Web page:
The Tramp wins the affections of a blind flower seller (Virginia Cherrill) in this hilarious but heartbreaking comedy – one of Charlie Chaplin’s uncontested masterpieces.
“City Lights comes the closest to representing all the different notes of Chaplin’s genius. It contains the slapstick, the pathos, the pantomime, the effortless physical coordination, the melodrama, the bawdiness, the grace.”
Roger Ebert, The Great Movies, 2002
By 1931 talkies were the industry norm, but Chaplin was autonomous enough to be able to make City Lights silent, preferring the purity of mute pantomime for the antics of his iconic Tramp character. Despite this anachronism, the result was a huge success with audiences, who responded to the film’s exquisitely poised balancing act between humour and pathos.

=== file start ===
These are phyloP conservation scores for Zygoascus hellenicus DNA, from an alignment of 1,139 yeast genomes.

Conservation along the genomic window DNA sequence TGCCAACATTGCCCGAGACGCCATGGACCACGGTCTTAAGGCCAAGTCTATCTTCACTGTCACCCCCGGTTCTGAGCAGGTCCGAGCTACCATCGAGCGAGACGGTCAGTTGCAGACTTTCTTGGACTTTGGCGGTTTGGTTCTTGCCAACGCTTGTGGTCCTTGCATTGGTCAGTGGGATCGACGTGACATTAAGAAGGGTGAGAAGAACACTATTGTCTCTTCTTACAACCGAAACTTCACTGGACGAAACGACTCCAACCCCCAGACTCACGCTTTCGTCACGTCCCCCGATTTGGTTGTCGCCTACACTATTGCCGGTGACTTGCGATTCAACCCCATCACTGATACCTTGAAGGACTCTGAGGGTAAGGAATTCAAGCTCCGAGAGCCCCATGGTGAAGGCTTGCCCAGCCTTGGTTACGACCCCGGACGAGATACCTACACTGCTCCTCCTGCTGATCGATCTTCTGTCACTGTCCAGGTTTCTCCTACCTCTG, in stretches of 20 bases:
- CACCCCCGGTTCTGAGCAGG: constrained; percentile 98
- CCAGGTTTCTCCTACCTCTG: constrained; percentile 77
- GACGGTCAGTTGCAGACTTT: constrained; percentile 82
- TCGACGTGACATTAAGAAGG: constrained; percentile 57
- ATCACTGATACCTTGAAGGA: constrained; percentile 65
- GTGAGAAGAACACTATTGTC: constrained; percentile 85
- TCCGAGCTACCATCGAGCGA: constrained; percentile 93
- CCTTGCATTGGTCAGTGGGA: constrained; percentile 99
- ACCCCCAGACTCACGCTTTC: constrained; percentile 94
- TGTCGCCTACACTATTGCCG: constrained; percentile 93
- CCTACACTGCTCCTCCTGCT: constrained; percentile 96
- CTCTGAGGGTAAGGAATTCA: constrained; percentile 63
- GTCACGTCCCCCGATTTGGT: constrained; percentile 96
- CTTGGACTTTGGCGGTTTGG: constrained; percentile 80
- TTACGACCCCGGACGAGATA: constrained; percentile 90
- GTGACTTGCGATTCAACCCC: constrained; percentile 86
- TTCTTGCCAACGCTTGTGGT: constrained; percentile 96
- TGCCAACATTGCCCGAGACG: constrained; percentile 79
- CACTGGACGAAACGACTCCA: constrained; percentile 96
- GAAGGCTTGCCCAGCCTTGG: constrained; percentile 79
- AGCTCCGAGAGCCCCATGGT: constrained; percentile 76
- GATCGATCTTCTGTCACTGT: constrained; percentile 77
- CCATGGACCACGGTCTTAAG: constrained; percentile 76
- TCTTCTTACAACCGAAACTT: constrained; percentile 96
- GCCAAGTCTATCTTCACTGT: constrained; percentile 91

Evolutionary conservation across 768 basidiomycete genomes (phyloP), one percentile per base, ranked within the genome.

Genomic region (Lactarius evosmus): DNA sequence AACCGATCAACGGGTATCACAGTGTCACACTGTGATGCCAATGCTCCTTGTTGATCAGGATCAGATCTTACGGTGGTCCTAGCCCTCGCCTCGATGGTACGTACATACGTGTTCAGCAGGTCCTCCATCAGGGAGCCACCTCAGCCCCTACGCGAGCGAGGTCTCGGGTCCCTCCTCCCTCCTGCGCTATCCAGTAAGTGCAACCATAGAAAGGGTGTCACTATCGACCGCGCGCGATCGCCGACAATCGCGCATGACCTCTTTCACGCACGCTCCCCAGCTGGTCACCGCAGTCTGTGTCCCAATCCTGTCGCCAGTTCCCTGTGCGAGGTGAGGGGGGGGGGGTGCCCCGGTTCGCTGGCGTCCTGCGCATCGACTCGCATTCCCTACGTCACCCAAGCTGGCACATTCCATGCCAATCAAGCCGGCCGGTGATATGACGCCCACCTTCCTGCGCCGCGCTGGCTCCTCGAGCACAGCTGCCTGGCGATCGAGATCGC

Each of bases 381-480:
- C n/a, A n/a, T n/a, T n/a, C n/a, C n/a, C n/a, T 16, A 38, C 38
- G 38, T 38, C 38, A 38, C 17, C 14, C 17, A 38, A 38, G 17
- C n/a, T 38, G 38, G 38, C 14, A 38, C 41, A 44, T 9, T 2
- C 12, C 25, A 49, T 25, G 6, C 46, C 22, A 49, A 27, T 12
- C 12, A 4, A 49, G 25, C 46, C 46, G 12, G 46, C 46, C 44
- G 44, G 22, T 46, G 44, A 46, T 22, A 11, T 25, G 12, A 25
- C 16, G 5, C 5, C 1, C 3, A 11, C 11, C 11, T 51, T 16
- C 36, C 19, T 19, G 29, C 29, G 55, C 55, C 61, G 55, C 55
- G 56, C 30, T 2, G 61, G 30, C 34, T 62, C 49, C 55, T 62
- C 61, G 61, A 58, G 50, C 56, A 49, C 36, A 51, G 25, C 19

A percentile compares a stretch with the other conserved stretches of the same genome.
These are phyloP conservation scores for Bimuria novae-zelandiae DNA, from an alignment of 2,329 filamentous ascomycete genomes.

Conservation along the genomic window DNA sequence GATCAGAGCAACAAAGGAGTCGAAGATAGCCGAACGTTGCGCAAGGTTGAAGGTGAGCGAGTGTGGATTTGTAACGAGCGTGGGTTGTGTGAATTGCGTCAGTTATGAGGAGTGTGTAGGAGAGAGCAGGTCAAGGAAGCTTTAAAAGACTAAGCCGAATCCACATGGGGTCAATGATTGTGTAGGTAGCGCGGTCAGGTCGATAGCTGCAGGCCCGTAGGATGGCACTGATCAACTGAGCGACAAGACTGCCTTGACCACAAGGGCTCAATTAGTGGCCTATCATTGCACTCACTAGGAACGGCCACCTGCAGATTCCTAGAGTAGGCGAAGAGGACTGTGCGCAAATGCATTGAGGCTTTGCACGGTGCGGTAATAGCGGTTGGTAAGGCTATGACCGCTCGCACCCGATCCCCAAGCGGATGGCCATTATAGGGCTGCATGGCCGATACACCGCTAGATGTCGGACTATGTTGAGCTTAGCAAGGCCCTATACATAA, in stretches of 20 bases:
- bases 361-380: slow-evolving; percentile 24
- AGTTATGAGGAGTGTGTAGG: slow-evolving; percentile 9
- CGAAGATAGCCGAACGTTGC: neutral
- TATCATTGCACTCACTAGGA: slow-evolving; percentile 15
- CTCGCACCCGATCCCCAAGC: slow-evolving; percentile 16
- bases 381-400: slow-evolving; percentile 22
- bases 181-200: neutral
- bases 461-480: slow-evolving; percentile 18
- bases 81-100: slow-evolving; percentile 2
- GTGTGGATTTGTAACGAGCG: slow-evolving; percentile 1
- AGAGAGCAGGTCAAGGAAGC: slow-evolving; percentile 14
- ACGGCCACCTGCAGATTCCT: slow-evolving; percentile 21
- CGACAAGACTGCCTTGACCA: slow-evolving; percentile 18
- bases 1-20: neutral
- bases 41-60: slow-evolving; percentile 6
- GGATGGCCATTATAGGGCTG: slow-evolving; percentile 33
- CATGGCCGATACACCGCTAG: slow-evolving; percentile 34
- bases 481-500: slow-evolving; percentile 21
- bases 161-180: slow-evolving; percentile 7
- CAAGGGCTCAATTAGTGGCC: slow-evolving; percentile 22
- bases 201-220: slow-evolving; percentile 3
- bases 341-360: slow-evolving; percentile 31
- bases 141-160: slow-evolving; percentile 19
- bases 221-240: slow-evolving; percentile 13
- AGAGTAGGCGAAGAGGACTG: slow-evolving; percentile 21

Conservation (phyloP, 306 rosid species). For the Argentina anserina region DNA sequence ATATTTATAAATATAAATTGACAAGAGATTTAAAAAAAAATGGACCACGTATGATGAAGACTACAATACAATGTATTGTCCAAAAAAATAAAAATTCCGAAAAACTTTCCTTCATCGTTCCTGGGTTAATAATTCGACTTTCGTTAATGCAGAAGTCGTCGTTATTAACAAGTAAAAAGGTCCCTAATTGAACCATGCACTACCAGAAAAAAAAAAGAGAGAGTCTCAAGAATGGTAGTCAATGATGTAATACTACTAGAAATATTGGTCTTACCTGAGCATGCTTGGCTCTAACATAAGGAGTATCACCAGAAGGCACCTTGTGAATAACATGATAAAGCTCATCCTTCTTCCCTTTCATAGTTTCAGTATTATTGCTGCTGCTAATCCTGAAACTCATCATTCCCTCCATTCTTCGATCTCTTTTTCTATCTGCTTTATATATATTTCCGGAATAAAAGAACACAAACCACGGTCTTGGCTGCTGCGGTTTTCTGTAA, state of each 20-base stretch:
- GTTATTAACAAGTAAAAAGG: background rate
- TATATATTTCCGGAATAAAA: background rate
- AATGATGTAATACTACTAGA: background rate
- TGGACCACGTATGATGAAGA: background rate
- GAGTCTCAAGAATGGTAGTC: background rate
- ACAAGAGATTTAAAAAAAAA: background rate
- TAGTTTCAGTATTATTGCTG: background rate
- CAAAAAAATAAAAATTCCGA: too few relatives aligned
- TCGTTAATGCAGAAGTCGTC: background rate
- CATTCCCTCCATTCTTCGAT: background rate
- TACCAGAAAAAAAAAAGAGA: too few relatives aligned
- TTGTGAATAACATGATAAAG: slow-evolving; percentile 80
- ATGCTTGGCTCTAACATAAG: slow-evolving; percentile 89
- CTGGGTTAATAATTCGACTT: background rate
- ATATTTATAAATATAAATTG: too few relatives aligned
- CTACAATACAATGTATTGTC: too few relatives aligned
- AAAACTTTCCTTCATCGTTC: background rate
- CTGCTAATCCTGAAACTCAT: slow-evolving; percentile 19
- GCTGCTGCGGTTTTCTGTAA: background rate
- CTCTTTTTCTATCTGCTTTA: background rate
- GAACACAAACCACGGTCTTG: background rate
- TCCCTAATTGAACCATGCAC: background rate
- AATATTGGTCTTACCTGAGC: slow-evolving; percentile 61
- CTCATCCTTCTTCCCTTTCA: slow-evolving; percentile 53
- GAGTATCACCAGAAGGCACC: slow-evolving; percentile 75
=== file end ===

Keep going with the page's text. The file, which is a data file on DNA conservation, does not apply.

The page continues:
Earnestly sentimental in its story of the downtrodden Tramp being mistaken for a wealthy benefactor by a blind and impoverished flower girl, the film nonetheless yields some of Chaplin’s most ingenious comic set-pieces, including a classic sequence in which the Tramp becomes an unwilling contestant in the boxing ring. The closing shot, after it dawns on the girl who her sponsor really was, counts among the cinema’s most moving.
Chaplin brought his iconic Tramp character back for one last escapade in 1936’s Modern Times.